Battling Emotions The unpredictable nature of managing someone else’s world and medical condition often feels beyond the caregiver’s control. However, controlling the situation remains their responsibility. Battling emotions like fear, anxiety, anger, and frustration can overwhelm a caregiver given the chance. These emotions threaten to rise to the surface as the caregiver struggles to fight […]
Before you were a caregiver, you had a place in your family. Depending on that place, your role as a caregiver may bring with it new challenges to overcome. Adjusting to the changes in your life and adapting to the changes around you produce many emotions. Those emotions have a lot of influence on how you react.
Conflicting emotions frequently occur in caregivers. Topics presented in External Influence provide insight into how others have also reacted and how caregiving not only impacts our homes but our work, the community, and those around us, too.
Little Time to Deal with Caregiver Emotions Since caregivers often acquire their role suddenly, they have little time to prepare for new responsibilities mentally, financially, or emotionally. Often, they must deal with caregiver emotions by stuffing them inside to think about later as they move on to the next decision to make. Meanwhile, they
Caregivers suffer from two syndromes that indicate they need some personal attention. One is called “Compassion Fatigue” and the other “Caregiver Burnout.” Running at Full Throttle I like word pictures, so here’s one for you. Think of a boat. You have a caregiver running full throttle hitting waves head-on, staying the course for hours on
By Donna Steigleder I’m going to be brutally honest with you as I tell my story. I went from a nice person everyone liked to someone I didn’t even like due to burnout. Pay Attention, so it doesn’t happen to YOU. I Love My Husband, but I’m Tired I love my husband, but caregiving wears me
Recognize the signs of caregiver burnout, and when you do, ask for help from those around you. The support you need is a chance to get away from caregiving as the “Lone Ranger” for a while. Therefore, try to get away for a day or two or at least to share your caregiver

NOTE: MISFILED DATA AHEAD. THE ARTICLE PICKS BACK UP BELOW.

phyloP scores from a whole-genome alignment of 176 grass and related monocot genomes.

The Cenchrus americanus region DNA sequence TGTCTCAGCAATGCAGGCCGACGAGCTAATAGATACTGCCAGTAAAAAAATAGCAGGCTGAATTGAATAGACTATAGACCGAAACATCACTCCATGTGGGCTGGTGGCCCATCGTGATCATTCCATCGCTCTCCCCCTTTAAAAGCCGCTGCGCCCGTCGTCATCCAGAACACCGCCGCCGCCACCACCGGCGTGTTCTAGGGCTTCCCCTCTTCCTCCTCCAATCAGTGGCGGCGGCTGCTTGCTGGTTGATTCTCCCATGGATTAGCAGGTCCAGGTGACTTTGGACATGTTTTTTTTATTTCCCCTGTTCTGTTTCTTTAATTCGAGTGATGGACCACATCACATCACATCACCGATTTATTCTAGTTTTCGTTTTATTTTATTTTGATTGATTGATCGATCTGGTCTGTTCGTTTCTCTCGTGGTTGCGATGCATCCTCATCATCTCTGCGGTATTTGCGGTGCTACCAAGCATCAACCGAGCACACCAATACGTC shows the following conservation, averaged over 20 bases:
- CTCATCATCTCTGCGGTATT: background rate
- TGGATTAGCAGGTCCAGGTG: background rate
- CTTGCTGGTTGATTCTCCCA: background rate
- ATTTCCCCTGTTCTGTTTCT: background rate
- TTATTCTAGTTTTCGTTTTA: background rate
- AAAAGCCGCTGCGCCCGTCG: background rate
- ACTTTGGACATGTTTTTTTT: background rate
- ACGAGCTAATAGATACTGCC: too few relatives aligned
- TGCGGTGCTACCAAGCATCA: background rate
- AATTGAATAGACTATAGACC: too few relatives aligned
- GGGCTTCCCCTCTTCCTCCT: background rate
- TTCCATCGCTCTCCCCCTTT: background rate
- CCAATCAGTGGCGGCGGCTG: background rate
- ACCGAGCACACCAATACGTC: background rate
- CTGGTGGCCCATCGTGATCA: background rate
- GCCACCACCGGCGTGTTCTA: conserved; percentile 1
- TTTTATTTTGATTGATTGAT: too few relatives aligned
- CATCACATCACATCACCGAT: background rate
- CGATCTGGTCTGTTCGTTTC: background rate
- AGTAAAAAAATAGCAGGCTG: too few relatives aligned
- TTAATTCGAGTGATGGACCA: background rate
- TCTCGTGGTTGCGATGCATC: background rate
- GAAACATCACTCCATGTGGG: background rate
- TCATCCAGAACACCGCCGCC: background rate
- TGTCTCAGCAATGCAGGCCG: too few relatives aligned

Children Caring for Parents Adults are not the only ones who have caregiving roles thrust upon them; children do as well. Children caring for parents as one of their family chores naturally occurs in the same way as other family responsibilities. In addition, family members take care of one another. Therefore, even if the person
Caregivers Can be Victims, Too Many caregivers support elderly parents suffering from dementia or illnesses affecting their personalities. As a result, the conflict between the parent and “child,” now caregiver, may become intense. Though news articles describe elderly abuse and domestic violence associated with in-home care, few publications mention that caregivers often become victims
Adapting to Changes in Family Relationships Part of getting used to being a caregiver is adjusting to how you interact with your family members. Before becoming their caregiver, you functioned as a parent, sibling, child, spouse, partner, etc. Now, regardless of your prior role, or whether you are younger or older than them, you begin
Government’s Plan for Staffing Crisis Focuses on Families Filling the Gap The 2018 United States Census Bureau report shows that as soon as 2035, older adults will outnumber children in the US. With the population aging, the demand for healthcare services increases significantly when the healthcare industry faces potential critical staffing shortages. Outpatient procedures occur
No One to Care for Patients The “National Data on Caregivers” show approximately fifty-three million adult caregivers in the United States. Between 2015 and 2021, the United States saw a 21% increase in adults providing unpaid care to their family members. Why such a significant increase? One reason suspected is